The Book of Isaiah Bible Study Chapter 20 Part 1

We are going to begin this week by looking at the first two verses of Isaiah 20: Isaiah 20:1-2

In Matthew 16:23 Yeshua rebukes Peter for not having in mind the things of G-d, but for having in mind the things of men. Peter was looking at things from a human perspective. If we want to be people who are pleasing to G-d, we need to be people who have His perspective on things. When problems come into our lives, we do not need to be overcome by them. As disciples of Messiah, with the help of the Holy Spirit working in our lives, we are called to overcome the problems. As we overcome, G-d is glorified, our faith is built up and grows and the obstacles that face in our future can be tackled with assurance, as we know that G-d, who was faithful in the past, will move to help us to overcome – G-d desires that the good work that He begun in us reaches completion (Phil 1:6). 

In this chapter we learn a principle that, if we embrace it, will change our lives: we need to be people who walk by faith and not by sight. It is unnatural for a human being to walk in faith. Naturally we tend to make decisions based upon what we see. As followers of Messiah, we are called to live supernaturally – we are called to live by faith (truth) and not by sight (2 Cor 5:7). Faithfulness can be defined as behaving (acting) in a way that is motivated by the truth of G-d and not motivated by human reasoning. 

v1: Tartan: This is not the name of a man. It is a title for a military leader. This man was not the king, but he was the supreme general (Commander in Chief) of the Assyrian empire. 

  • Ashdod: At this time, Ashdod was a Philistine city. Ashdod is a Jewish city today. It is the sixth largest city in Israel with a population of just over 220 000 people. 
  • In the year that Tartan came to Ashdod: This happened after the Northern kingdom of Israel had already been taken captive by Assyria. 
  • Sargon the king of Assyria: The king of Assyria was a powerful man in the physical. He was the leader of a very large and very vast empire which was growing rapidly. Assyria, through being victorious in war, was adding nation upon nation into its empire. 
  • He fought against Ashdod and took it: The children of Judah saw firsthand how powerful Assyria were, as nation by nation were brought into subjection to it. G-d used these Assyrian victories as a teaching tool for Judah. Judah, the children who belonged to the G-d of Israel, needed to learn to see things differently. G-d wanted Judah to look beyond the natural. Although Assyria were adding nations to its empire in the natural, that was not the expectation that G-d wanted them to have for themselves. G-d wanted them to live in His truth – that in Him they were conquerors/overcomers. Their eyes did not need to be on what Assyria was doing, their eyes needed to be on what G-d was doing. They did not need to fear Assyria, they needed to fear G-d (Matt 10:28).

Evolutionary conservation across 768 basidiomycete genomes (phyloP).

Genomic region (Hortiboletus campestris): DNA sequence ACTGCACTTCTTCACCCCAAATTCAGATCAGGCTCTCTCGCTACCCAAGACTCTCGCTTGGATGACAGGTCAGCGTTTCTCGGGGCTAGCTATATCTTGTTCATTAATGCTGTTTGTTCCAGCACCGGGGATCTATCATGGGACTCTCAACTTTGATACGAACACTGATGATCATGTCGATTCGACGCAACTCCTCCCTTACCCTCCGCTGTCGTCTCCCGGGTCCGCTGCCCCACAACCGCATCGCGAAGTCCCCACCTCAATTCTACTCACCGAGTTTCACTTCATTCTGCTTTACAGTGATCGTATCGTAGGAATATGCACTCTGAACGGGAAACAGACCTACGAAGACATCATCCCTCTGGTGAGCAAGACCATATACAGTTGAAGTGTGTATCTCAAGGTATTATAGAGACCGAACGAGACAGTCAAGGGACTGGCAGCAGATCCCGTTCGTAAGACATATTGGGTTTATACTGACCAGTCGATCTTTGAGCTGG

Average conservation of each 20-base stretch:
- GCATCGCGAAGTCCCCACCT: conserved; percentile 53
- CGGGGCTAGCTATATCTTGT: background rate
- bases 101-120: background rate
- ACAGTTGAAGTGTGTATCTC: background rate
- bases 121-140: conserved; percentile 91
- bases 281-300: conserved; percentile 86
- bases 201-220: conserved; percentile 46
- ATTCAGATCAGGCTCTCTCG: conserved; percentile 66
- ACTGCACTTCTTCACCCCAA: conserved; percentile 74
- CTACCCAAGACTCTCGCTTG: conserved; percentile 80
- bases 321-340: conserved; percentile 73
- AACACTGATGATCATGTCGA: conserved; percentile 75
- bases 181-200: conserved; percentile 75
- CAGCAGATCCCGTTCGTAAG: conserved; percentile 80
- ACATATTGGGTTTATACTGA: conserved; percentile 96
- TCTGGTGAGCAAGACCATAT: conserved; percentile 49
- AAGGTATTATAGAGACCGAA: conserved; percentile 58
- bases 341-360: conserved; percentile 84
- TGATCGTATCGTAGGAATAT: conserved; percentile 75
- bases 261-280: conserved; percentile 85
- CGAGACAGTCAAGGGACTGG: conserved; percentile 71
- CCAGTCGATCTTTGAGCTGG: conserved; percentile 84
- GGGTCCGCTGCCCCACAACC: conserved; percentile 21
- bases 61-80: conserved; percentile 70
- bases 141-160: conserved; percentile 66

v2: At the same time: At the time when the Judeans saw Ashdod fall to the Assyrian empire. 

  • The L-rd spoke: G-d gave divine revelation. 
  • By Isaiah (literally: In the hand of Isaiah): This expression speaks of the fact that Isaiah the prophet was under the authority of G-d. Isaiah spoke with the authority that he received from the L-rd.
  • Remove (literally: open up) the sackcloth from your body (literally: around your loins)For quite some time Isaiah had been walking with sackcloth around his loins. This was a sign or a visible aid to remind the people of their need to repent. Now, however, their time for repentance is over. 
  • Naked: Nakedness in the Bible speaks of shame. It is now the time for punishment or shame. 
  • Barefoot: This was a sign of poverty. It was a sign that the person was in a desperate situation financially. 

Note: Isaiah had been calling Judah to repentance, but they had not repented – even though  they had watched the Northern kingdom (their brothers) being taken captive.

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